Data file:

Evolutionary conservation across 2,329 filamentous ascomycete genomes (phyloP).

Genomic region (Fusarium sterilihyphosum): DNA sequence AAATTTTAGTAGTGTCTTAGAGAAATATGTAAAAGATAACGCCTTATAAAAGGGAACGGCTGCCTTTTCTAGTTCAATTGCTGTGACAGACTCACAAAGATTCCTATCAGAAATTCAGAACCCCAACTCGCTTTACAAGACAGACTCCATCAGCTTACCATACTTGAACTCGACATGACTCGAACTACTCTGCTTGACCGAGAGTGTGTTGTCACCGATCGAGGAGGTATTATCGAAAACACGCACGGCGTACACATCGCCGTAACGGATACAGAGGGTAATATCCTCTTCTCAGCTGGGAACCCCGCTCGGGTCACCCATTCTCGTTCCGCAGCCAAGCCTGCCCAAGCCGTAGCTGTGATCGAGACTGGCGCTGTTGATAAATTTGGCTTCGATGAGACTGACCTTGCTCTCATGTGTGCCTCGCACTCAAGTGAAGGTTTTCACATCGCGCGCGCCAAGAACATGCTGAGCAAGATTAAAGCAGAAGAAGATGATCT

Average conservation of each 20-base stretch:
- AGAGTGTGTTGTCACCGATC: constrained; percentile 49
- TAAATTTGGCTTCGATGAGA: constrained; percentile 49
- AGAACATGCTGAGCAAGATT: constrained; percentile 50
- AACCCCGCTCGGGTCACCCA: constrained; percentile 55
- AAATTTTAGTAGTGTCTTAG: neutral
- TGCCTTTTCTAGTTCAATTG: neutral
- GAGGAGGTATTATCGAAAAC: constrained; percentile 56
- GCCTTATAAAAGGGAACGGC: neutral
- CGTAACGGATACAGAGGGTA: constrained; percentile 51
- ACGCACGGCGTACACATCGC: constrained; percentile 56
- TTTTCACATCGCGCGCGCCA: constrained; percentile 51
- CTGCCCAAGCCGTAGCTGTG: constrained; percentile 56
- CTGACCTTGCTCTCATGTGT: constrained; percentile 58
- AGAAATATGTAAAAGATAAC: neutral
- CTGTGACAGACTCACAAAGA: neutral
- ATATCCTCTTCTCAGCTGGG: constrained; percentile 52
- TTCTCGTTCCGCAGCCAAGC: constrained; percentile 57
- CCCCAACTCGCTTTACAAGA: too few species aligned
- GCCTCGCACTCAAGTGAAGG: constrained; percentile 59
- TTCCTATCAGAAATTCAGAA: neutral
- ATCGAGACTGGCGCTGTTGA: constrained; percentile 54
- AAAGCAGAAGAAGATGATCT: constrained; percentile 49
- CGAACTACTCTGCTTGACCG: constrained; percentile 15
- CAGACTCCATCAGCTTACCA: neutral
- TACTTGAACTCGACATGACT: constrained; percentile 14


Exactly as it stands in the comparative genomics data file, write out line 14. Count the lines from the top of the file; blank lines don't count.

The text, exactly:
- TTTTCACATCGCGCGCGCCA: constrained; percentile 51